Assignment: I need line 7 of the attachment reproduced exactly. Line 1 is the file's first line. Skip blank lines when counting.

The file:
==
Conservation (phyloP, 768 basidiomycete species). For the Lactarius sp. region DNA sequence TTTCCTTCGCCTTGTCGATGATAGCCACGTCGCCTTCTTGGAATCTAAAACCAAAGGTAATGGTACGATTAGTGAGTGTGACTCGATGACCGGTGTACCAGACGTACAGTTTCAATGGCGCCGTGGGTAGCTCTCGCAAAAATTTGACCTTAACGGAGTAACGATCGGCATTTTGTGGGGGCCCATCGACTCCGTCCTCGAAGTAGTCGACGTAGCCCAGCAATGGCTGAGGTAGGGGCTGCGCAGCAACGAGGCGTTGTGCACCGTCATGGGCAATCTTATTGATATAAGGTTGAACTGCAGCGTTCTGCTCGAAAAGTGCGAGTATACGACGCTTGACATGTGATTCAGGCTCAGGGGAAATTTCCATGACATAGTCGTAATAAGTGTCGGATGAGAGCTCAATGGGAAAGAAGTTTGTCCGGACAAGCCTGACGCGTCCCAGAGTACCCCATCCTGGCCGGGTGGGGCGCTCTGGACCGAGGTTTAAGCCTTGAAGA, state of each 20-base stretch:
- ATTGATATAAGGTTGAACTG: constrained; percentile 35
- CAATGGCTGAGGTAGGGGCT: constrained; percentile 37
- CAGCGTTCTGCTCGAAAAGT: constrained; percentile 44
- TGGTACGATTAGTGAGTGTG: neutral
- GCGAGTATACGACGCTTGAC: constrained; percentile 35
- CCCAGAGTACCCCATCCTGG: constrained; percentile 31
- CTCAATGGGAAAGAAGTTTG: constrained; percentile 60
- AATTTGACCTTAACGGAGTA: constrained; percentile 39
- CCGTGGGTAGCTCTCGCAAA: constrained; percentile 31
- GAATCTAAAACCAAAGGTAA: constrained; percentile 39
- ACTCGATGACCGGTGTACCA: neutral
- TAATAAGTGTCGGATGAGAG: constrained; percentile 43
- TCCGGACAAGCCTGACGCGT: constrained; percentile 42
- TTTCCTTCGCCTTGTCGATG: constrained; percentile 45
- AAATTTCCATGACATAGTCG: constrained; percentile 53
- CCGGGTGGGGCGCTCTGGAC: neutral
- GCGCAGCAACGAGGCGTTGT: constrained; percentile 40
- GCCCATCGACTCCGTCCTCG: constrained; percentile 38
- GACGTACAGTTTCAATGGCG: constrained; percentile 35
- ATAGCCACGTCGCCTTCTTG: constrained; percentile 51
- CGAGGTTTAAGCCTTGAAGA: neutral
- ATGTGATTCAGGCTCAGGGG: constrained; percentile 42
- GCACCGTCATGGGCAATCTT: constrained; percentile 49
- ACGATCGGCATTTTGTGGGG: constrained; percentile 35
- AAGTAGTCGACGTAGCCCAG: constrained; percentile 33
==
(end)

- CCCAGAGTACCCCATCCTGG: constrained; percentile 31